Thirteen children ranging in age from 7 to 15 and at all areas of the autism spectrum participated in both cohorts, held in the Summer and Fall of 2016.
During the theater sessions, participants experienced varying degrees of improvement in social skills. Eye contact with others was a significant skill deficit for all in the beginning. By the end of the each session, there was significant improvement for all in both focusing on the speaker and looking at the person to whom they were speaking. Interrupting the speaker also decreased for everyone.
Group interaction provided opportunities for students to help each other work through challenges, which was an unexpected positive outcome that occurred.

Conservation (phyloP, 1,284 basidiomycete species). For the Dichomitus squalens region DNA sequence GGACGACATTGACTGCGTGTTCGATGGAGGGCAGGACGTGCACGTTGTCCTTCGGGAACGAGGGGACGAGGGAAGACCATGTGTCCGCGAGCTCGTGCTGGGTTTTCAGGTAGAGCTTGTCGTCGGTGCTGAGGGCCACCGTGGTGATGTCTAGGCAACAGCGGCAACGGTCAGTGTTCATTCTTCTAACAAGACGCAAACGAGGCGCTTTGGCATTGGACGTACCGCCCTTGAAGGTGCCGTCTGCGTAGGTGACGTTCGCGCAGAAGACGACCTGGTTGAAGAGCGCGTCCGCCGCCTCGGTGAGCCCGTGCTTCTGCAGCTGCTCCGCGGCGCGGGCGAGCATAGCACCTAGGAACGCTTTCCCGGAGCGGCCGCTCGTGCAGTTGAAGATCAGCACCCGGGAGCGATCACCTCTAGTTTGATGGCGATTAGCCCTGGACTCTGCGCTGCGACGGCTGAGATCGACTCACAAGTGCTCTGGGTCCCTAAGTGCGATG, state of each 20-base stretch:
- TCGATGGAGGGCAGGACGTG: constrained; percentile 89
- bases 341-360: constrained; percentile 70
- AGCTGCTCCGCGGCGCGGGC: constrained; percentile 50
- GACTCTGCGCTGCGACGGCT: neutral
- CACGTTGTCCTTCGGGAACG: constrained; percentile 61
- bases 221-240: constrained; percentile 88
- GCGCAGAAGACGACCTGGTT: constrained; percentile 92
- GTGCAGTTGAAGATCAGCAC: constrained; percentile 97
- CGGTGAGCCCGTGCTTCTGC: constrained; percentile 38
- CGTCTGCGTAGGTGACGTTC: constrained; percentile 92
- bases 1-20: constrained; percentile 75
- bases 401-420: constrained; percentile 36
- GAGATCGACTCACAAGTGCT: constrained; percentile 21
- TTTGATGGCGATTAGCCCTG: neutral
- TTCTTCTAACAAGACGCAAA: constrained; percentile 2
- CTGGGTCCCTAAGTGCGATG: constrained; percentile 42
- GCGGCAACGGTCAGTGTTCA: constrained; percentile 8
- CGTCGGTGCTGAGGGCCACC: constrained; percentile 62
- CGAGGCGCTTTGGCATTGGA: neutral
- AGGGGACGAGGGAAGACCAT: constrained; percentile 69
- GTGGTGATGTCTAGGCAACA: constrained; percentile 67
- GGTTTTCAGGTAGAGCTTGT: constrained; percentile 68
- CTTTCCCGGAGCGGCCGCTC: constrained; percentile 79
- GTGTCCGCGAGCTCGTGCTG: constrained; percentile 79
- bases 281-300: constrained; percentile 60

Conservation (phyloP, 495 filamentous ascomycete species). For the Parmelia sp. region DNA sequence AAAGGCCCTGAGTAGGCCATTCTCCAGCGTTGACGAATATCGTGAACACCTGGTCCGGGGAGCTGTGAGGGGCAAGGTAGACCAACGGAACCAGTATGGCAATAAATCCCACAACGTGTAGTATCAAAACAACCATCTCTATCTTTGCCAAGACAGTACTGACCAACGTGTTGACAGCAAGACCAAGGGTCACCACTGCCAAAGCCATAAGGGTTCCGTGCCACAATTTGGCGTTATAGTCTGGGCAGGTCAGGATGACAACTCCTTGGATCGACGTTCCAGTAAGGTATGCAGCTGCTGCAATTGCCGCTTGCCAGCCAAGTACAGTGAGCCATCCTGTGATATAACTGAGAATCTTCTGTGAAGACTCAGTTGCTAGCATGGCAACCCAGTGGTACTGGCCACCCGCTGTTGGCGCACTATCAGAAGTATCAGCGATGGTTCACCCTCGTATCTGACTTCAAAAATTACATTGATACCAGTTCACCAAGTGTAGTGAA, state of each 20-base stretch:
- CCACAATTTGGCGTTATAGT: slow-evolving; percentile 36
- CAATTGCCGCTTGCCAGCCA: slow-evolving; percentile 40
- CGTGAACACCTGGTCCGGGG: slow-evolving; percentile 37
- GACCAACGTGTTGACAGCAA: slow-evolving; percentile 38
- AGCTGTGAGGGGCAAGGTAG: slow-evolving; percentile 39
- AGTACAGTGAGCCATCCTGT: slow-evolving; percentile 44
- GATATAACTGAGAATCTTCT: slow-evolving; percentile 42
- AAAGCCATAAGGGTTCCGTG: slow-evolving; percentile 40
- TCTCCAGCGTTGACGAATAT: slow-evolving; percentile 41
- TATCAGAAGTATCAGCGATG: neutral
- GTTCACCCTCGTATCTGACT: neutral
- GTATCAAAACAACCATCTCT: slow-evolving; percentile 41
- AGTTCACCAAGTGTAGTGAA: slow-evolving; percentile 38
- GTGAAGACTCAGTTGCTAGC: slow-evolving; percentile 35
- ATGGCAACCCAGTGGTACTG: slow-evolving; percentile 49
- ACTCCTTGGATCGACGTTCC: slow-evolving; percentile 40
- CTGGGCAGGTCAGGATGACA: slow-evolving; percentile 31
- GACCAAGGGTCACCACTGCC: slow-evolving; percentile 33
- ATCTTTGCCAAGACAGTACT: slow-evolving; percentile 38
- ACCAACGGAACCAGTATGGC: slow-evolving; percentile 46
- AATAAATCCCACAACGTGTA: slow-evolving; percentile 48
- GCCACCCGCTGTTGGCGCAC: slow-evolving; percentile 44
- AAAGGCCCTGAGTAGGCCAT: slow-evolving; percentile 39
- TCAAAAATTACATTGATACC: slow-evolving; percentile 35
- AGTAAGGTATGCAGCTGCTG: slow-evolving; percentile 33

Another observed program impact was that certain students progressed so much in their social skills development as a result of the program that they comforted and in some cases did therapy with peers who were having a tough time. The majority of students in the second cohort were younger and more severely affected by autism. Their behavior often was disruptive and difficult to manage. During the dress rehearsal, two of these students expressed their frustration by lashing out, screaming and crying. Two older students, Joshua and Owen, recognized that their friends needed help, and assisted the instructors in calming them down enough so that they could communicate the source of their frustration and reengage in the lesson. It was truly amazing to witness their personal growth which enabled them to comfort their friends.
Benefits to participants’ families included increased community engagement, respite (resulting in stress relief and better parenting) during workshops and an opportunity to see their children perform in a play.